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Beginning 2

I know I could set the cat amongst the pigeons with the above photo having added lettuce and lemon, but I could not find a photo I could use with just the fingers and bread.  I could have gone out and bought the ingredients for a photo shoot in my kitchen….but it’s cold outside.  (Shame on me for not having any already in the freezer and this being north-east London I only have wholegrain bread)

I’m still riding high on my new job which is working backstage on

the National Theatre’s production of Beginning by David Eldridge.  One of the high points of the play is a conversation over fish finger sandwiches.  Don’t let that put you off.

There’s enough on the web written about it and I am not going to repeat much of that here.

The first time I saw it was a technical run-through (checking the lighting and sound) and the second time I saw it was the Dress Rehearsal.  On both occasions there was no audience.  On both occasions I thought my heart was going to burst.  Even now after I have seen it performed twenty or so times, there are moments which still make me catch my breath.

The play is around 100 minutes of two strangers having a conversation in one of their (new) flats.  The set is so realistic, it is absolutely like being in someone’s home; the attention to detail is extraordinary.  Just occasionally you get a match between script and actors which is so perfect that you forget you are in a theatre.  It usually takes me 10 minutes or so to get used two people talking on a stage in slightly artificial voices, and to worry about how stage management are going to deal with the props, and wonder if that lighting is correctly focused.  With this play I was watching to “real” people from the first line uttered. And night after night it gets richer and deeper as I notice more and more.  Justine Mitchell, one of the actors says the writer David Eldridge is really funny, really soulful, [has an] incredible sense of rhythm – he really likes human beings”

It was her words about his sense of rhythm which made me realise the key to this simple, complex play and its direction by Polly Findlay, is that it is like a musical.  Kristen Chenoweth said: We sing because we can’t speak anymore. Dance is an extension of that – we dance because we can’t speak anymore.

The dialogue of Beginning is like a musical score with crescendos, silences, themes, variations, repetitions, climaxes.  The characters move around each other like a dance: coming together, parting, circling, walking away, remaining in stillness.  And this is underscored by the use of actual music and dance in the production.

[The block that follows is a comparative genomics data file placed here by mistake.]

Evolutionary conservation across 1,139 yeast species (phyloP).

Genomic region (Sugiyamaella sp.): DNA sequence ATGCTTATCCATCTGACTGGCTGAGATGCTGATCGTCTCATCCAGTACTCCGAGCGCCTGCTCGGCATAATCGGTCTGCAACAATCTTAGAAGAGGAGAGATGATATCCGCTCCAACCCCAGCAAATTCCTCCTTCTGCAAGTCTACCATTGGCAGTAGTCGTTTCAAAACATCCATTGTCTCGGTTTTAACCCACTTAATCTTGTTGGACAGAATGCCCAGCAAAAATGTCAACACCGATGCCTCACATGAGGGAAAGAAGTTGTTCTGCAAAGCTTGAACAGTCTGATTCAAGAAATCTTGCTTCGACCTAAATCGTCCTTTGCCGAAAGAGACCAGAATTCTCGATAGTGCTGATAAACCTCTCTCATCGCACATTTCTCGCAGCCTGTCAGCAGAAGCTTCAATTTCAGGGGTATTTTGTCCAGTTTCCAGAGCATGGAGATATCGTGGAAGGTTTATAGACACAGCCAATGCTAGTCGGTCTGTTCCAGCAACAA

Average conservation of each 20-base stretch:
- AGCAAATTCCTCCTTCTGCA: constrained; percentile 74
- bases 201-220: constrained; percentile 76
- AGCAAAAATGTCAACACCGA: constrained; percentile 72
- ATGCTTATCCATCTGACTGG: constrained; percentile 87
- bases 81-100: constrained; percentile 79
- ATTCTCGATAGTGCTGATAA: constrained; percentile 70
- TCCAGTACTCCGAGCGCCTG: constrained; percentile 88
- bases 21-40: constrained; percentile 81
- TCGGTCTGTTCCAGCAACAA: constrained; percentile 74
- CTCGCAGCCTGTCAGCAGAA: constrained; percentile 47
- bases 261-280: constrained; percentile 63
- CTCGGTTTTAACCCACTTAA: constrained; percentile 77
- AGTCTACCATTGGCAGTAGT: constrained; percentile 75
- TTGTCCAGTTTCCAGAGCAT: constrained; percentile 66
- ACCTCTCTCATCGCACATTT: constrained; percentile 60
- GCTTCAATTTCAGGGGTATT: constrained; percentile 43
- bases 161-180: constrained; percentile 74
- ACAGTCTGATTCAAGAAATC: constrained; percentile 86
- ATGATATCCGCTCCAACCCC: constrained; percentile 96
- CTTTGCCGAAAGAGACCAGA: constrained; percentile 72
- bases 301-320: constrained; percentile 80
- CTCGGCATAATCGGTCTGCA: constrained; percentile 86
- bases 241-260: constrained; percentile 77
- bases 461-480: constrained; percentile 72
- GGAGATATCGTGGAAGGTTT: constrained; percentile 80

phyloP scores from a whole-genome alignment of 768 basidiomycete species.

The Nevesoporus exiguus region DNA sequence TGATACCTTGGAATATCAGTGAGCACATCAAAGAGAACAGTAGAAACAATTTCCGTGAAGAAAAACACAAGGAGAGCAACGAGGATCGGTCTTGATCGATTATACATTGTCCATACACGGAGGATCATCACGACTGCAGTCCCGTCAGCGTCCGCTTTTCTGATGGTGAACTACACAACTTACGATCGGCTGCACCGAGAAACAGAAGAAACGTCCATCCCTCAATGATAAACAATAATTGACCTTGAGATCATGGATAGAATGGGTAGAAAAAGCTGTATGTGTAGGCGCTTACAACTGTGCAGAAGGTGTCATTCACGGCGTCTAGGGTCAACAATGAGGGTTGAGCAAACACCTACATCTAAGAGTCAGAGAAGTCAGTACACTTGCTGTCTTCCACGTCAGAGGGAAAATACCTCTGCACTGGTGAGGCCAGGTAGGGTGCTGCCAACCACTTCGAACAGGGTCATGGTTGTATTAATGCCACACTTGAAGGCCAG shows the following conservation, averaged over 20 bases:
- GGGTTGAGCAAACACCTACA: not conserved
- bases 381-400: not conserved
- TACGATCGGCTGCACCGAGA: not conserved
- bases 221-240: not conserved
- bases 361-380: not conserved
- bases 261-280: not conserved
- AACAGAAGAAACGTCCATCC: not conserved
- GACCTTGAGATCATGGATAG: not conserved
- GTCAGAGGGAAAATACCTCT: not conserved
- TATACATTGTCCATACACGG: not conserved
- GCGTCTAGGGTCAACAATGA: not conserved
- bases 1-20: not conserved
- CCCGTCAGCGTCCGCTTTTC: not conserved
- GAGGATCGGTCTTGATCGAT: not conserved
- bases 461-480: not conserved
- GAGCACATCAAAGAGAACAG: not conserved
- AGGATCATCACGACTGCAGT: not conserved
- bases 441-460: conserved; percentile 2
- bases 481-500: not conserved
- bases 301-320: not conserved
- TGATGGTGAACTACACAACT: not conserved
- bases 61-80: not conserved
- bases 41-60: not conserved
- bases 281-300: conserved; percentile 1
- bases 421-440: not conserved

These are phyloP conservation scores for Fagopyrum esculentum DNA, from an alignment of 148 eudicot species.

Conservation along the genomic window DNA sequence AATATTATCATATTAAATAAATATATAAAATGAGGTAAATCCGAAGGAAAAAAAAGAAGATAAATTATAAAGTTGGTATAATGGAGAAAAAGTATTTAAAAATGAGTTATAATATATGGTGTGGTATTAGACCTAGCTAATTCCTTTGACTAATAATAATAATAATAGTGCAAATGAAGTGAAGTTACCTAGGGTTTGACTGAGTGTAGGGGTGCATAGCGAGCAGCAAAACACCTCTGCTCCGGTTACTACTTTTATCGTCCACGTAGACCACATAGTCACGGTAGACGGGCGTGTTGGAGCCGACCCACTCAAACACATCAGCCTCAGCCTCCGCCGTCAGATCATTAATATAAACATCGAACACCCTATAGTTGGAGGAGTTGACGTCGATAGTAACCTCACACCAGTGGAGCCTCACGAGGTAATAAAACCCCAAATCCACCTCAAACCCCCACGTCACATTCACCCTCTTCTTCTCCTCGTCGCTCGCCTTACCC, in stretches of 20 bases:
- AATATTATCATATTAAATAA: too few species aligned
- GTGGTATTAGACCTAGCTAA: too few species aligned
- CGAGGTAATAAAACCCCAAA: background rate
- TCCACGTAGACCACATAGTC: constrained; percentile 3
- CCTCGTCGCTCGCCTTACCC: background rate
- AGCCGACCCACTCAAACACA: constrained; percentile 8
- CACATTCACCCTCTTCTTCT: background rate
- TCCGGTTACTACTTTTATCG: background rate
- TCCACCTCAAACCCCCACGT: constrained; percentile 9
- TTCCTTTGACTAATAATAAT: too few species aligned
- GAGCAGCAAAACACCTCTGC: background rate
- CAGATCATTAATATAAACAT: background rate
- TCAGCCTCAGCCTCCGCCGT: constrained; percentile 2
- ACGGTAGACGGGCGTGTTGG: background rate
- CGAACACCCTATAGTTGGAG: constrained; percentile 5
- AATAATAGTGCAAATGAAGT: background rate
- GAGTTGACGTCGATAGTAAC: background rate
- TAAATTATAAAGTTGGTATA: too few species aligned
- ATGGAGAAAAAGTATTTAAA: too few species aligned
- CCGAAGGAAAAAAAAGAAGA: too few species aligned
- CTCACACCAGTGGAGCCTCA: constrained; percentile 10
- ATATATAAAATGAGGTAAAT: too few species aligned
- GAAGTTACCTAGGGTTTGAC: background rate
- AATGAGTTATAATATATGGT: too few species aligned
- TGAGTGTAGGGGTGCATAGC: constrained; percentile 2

Every night the audience laughs at different lines and moments.  Every night the audience is silent at different lines and moments.  Every reaction is valid.  I am finding the play really funny now, but I also hear the audience laughing when they feel awkward, unsure, embarrassed because it is so “real”. The dialogue specifically pinpoints the play’s setting in time and place, and already it is dated, but that doesn’t matter.  On one level it captures a time and a place, and on another it unfolds timeless human feelings and behaviour.  It’s about the possibility of a new beginning,  it’s about the possibility of another beginning, it’s about loneliness and it’s about connections.  It’s simplicity paradoxically highlights the contradictions, complexities and general messiness of our lives.  It shows us specific people and then shows who they really are, and for that reason it is a play that not only rewards more than one viewing, but I believe it will endure and continue to be revived.

I walk around backstage and still have to pinch myself.  It’s a great team of people of which I am part. Everyone is warm and friendly and funny. I am so fortunate. I still haven’t had the courage to tell the two actors what I think of their performances as I still can’t get used to them calling me by my first name.  It’s like magic watching them go from being themselves into character in a split second.

And just to add to the excitement of my life, last night during a big fight at the seafood restaurant next to the theatre, five fish got battered.